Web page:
You’ve probably run into some pretty inflated egos at one point or another in your life, especially if you’ve lived in the middle east for a fair amount of time (2 days or more). Unfortunately I will not analyze this phenomenon in this post. Instead, I’ll discuss something way more interesting. Inflation. What it is, why it’s important to understand, and why you need to beat it.
Do you remember the “when I was your age” stories our parents and grandparents used to share with us as kids? Didn’t you find it odd a packet of Chiclets gum used to cost them like a million times less than what it costs today? Or if you tried to withdraw from an ATM what they claimed was their weekly allowance back then, you’d get: “Error! Please enter an amount in multiples of 10 AED”?
Cost of goods and the general cost of living in the 1960s was significantly less than what it is today. Everything from food to cars and real estate has gotten more expensive over time — much more expensive! We don’t really feel it one year after the next, but make no mistake, it is happening.
This increase in the general price of stuff is totally normal, and it is what we call inflation.
To measure inflation isn’t a very straight forward problem for governments to solve. Today, they put together a basket of goods that represent the most common “stuff” consumers buy. The cost of this basket over time defines inflation.
In the U.S. this basket is called the Consumer Price Index (CPI) and measures changes in the price of consumer goods & services such as gasoline, food, clothing and automobiles. How are these prices measured? Surveys. Literally.
Inflation and interest are very closely related. Interest rates in a country are set by the central bank of that country. In the United States, an entity called the Federal Reserve Bank (aka The Fed) sets U.S. interest rates. These often impact interest rates all over the world, especially here in the Middle East. In fact, interest rates in the UAE are pegged to those in the U.S.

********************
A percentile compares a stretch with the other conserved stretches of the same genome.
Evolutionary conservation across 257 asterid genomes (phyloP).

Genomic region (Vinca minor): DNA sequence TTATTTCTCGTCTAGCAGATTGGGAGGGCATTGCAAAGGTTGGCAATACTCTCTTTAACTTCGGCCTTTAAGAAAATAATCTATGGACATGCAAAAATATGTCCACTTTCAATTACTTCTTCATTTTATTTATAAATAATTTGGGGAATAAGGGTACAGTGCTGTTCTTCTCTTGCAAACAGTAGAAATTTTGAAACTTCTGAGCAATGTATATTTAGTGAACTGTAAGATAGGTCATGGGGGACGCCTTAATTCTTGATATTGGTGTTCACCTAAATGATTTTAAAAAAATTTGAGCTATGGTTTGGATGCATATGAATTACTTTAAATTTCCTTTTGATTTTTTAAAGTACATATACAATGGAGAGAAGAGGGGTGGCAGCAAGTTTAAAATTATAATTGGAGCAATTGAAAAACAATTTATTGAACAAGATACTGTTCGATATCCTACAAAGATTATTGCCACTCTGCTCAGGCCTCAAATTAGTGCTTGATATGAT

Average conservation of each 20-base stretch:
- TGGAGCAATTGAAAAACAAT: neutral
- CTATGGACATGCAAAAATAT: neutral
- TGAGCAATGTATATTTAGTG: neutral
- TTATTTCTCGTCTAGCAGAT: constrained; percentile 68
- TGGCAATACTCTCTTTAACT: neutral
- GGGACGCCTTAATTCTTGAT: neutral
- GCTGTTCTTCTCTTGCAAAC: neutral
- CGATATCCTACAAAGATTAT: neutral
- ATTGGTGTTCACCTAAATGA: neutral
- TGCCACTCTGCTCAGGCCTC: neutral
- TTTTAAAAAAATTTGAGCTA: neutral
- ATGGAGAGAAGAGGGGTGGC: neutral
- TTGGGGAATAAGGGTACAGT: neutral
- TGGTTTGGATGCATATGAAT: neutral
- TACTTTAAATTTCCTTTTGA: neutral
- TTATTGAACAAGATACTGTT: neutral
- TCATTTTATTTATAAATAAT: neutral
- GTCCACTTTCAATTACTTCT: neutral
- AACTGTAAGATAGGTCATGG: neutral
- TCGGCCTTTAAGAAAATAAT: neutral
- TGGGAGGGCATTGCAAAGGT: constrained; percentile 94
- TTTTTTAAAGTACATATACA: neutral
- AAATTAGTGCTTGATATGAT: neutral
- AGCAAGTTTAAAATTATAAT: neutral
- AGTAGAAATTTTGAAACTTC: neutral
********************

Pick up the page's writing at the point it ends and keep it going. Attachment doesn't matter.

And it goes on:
The Fed (sounds pretty cool, doesn’t it?) uses several factors to determine interest rates. A major one of these factors is, you guessed it, inflation. Too much or too little inflation is not good for the economy, so the Fed tries to control it by using interest rates as a lever.
When The Fed lowers interest rates, people are discouraged from saving (nobody wants to earn low interest rates) and encouraged to spend (cost of loans becomes cheap). This results in growth in the economy, and therefore higher inflation.
When The Fed raises interest rates, the opposite happens. People save more and spend less. This results in a slow-down of the economy, and something called deflation.
Your savings will buy you more stuff today than they will in 10 years: Every dollar you have saved today will still be a dollar in 10 years. However, the cost of stuff would have gone up by then so your $1 today buys you more than what it will in 10 years.
If your salary never changes year over year, your employer would essentially get away with paying you less and less each year; You’d be able to buy less and less stuff with that same salary as time passes.
If you are a landlord with fixed mortgage payments and you rent out your home, inflation helps you: You can charge more rent each year (rents go up with inflation), but your house payments remain fixed (don’t worry if you don’t get this yet, we’ll cover it in another post)
If it appears you are in a constant race with inflation, you are correct! As investors, the absolute bare minimum we can do is keep up with it. That means if you can grow your savings by the exact same rate as inflation, you will not lose money. Inflation usually falls between 2-3% per year, but this is by no means a guarantee. Sometimes it’s more, sometimes it’s less. It really depends.
What’s important to remember is you cannot afford to park your money in a checking account that earns 0% interest per year, or you’d effectively lose 2-3% per year. At this point you may think, “Hang on a minute, even my savings account doesn’t pay me 2% per year!”. And your shock is absolutely justified. Saving your money in a bank account is nearly never a smart idea as it nearly always underperforms versus inflation.
Instead, you should look at alternative investments that offer liquidity and low long-term risk (eg. the stock market). We will cover more on this topic in the coming posts.